Three states vote in favor of marijuana

1
310

Michigan, Missouri, and Utah eased their laws, but North Dakota rejected recreational marijuana

Three states voted in favor of marijuana legalization in yesterday’s midterm elections. Voters in Utah and Missouri approved the drug for medical use, while Michigan voters passed an amendment that legalized cannabis for recreational purposes. Though North Dakota voters rejected a push for recreational marijuana, the results are further evidence of growing support for easing marijuana restrictions.

Though marijuana remains illegal at the federal level, 33 states have now legalized medical marijuana, and 10 states and Washington, DC have legalized recreational marijuana.

In conservative Utah, patients with conditions such as multiple sclerosis, cancer, and HIV will be now able to receive medical marijuana cards at certain doctors’ offices. Doctors won’t be able to recommend a card to more than 20 percent of their patients or work for a dispensary.

Missouri voters weighed in on three different ballot initiatives related to medical marijuana. All three favored legalization, but they differed on how much marijuana would be taxed (ranging from 2 percent to 15 percent) and how the funds would be used. Voters ended up approving Amendment 2, which will impose a 4 percent tax and set that money aside for military veterans.

Medical marijuana was already legal in Michigan, which has now become the first state in the Midwest to legalize recreational marijuana. Those 21 and older will be able to buy and possess marijuana for recreational use and also grow up to 12 cannabis plants in their home for personal use. The approval comes with a 10 percent sales tax on marijuana, and the state government will be able to license and regulate the businesses. The group that backed the proposal will now focus on getting rid of marijuana-related criminal records.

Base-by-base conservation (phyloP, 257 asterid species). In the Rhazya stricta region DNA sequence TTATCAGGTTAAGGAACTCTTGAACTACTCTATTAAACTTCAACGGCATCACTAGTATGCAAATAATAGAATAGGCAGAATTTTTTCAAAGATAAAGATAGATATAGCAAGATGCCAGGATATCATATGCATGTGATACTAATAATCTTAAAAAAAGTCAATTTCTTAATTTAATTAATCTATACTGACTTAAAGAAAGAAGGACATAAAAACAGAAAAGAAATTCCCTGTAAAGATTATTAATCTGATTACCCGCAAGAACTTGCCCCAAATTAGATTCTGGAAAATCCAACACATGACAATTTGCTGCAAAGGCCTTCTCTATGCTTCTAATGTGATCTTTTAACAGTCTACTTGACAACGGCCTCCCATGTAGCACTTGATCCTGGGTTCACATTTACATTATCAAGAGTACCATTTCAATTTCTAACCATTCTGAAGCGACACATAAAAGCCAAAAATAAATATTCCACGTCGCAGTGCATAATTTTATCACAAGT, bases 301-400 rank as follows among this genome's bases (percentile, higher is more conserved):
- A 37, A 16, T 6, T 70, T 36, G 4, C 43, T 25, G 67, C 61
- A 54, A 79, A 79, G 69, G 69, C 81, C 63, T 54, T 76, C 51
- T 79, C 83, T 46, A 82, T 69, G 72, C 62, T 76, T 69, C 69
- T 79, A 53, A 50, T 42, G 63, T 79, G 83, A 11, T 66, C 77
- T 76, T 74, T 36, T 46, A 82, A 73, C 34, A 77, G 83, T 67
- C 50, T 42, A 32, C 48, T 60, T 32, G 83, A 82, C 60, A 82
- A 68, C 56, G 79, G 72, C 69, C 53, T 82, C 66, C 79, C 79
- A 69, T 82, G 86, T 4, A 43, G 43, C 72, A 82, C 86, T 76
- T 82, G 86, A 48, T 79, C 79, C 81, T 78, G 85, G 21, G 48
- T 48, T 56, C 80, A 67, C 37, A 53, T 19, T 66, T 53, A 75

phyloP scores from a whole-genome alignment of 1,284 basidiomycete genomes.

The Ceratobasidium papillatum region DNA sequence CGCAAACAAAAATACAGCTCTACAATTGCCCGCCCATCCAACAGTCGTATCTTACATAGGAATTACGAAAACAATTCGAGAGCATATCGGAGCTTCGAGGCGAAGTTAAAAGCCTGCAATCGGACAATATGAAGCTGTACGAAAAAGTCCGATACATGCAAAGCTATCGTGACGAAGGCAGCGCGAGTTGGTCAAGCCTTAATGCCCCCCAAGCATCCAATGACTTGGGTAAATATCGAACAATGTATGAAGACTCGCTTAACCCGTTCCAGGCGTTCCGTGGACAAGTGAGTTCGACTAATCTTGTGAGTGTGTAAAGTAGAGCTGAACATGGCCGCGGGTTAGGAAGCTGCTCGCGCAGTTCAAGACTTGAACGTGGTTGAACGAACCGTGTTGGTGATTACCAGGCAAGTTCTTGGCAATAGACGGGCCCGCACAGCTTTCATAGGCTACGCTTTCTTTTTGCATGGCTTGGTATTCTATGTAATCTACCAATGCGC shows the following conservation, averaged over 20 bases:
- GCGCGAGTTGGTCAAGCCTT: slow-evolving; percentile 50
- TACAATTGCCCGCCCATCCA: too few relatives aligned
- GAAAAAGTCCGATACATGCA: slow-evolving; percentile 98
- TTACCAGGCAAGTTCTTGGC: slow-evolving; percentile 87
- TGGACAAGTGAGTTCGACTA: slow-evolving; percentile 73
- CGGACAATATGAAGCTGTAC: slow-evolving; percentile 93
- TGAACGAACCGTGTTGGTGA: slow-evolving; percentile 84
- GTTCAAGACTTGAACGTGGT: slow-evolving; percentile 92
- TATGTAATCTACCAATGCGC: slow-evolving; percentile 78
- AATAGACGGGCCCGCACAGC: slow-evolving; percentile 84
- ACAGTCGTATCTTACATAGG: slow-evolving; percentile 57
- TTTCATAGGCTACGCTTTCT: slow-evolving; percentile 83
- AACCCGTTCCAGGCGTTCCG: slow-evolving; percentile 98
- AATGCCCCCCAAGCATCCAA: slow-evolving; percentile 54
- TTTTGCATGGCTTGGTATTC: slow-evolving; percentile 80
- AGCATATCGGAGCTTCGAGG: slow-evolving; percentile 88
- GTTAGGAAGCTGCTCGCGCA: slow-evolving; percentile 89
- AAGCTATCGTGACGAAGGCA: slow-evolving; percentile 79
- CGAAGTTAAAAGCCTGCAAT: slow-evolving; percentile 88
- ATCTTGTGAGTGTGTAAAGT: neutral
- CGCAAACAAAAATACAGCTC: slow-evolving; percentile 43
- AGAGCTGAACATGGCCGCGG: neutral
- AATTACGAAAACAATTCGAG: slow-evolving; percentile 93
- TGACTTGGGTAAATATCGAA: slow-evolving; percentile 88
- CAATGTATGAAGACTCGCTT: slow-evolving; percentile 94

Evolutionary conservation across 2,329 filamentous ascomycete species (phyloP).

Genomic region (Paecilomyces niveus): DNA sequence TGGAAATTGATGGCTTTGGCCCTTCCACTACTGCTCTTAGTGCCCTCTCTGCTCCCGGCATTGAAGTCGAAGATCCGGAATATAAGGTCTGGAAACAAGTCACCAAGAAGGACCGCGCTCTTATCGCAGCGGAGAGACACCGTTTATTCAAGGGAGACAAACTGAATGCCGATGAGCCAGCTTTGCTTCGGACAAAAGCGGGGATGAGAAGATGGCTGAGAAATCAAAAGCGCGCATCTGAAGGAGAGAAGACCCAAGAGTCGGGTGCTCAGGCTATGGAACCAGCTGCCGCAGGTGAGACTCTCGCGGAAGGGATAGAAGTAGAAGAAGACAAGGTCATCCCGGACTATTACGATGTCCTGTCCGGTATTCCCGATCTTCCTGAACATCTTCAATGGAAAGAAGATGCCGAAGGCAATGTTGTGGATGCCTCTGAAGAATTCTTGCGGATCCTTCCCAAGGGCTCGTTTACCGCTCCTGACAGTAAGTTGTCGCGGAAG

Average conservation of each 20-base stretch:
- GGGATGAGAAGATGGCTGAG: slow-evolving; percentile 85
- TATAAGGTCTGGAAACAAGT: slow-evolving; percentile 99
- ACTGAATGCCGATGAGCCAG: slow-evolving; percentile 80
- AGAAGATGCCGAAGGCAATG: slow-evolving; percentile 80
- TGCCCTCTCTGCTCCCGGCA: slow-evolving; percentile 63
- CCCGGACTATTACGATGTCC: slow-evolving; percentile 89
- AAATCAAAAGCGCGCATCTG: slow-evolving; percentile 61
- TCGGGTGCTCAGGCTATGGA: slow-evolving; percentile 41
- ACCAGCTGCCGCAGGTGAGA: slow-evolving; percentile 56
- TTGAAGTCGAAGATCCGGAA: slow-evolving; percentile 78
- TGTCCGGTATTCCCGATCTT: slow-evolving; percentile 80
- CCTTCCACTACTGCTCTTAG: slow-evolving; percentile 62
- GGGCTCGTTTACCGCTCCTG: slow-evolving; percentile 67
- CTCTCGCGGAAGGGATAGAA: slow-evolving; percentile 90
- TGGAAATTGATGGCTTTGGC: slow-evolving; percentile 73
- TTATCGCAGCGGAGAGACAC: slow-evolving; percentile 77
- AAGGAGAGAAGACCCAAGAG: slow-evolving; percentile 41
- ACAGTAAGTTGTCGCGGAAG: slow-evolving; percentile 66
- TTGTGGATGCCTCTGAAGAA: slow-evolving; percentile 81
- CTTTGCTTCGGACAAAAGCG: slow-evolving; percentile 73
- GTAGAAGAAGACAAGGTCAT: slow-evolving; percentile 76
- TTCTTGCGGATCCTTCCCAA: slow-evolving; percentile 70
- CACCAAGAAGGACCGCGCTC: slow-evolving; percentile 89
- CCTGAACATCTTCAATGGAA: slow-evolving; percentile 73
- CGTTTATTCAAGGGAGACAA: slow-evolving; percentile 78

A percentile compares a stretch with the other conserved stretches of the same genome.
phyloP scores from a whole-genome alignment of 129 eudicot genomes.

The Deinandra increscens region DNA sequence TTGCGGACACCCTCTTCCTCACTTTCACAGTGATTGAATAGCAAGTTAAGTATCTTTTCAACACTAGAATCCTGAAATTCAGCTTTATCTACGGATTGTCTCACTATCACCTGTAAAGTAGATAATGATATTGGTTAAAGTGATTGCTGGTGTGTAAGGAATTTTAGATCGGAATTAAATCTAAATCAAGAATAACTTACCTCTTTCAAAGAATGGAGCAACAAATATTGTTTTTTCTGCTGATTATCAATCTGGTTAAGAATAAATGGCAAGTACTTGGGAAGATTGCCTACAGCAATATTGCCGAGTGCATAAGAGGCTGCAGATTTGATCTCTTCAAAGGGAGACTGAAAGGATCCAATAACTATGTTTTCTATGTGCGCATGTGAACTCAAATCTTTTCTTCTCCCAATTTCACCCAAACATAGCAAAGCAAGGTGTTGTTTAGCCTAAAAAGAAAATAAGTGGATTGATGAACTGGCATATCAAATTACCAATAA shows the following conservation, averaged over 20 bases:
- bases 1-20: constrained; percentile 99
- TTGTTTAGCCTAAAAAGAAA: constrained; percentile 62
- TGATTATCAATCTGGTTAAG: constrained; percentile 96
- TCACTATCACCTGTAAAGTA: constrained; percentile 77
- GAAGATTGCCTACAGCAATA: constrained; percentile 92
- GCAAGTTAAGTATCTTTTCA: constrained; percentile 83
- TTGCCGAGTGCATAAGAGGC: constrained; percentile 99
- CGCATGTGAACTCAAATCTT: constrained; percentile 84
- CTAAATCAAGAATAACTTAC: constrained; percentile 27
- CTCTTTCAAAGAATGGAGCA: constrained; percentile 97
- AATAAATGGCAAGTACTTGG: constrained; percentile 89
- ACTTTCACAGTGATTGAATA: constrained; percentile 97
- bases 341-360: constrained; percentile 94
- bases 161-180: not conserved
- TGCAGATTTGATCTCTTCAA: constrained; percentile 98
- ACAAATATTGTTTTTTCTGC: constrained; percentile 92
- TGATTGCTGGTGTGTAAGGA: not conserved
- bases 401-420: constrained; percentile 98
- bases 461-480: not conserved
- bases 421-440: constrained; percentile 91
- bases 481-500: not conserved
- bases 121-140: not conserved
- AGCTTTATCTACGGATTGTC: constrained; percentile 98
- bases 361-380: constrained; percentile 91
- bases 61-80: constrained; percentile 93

Meanwhile, North Dakota voters rejected the state’s initiative for recreational marijuana, though medical marijuana is still legal there. Critics such as the North Dakota Association of Counties say the measure was flawed. “It lacks a lot of protections, as well as the regulation and control we think is necessary,” the association’s executive director, Terry Traynor, toldPrairie Public News. “It doesn’t limit individuals from growing it, it doesn’t restrict where it can be sold. It doesn’t provide local government or the state with any authority to put those things in place.” Sixty percent of voters opposed the measure.

The election results are in line with public opinion, which shows that about 62 percent of Americans support marijuana, which is up from 31 percent in 2000. “Marijuana has now been legalized for adult use in one out of every five states, so I think it’s safe to say federal laws are in need of an update,” Matthew Schweich, deputy director of the Marijuana Policy Project advocacy group, told Reuters.

1 COMMENT

  1. Missouri voters knew exactly what they were doing. Despinte numerous stories which characterized the differences as only being the taxes, voters here knew the real differences were that Am 2 was reasonable, and like most other states’ laws. Am 3 would have put one guy in charge of the whole program and give him the sole discretion to spend the money from the highest medical sales tax in the nation without any oversight.
    Prop C was a statutory, as opposed to constitutional amendment, proposal, which meant that the legislature could have, and almost certainly would have, repealed or gutted it as soon as they are in session in January.

LEAVE A REPLY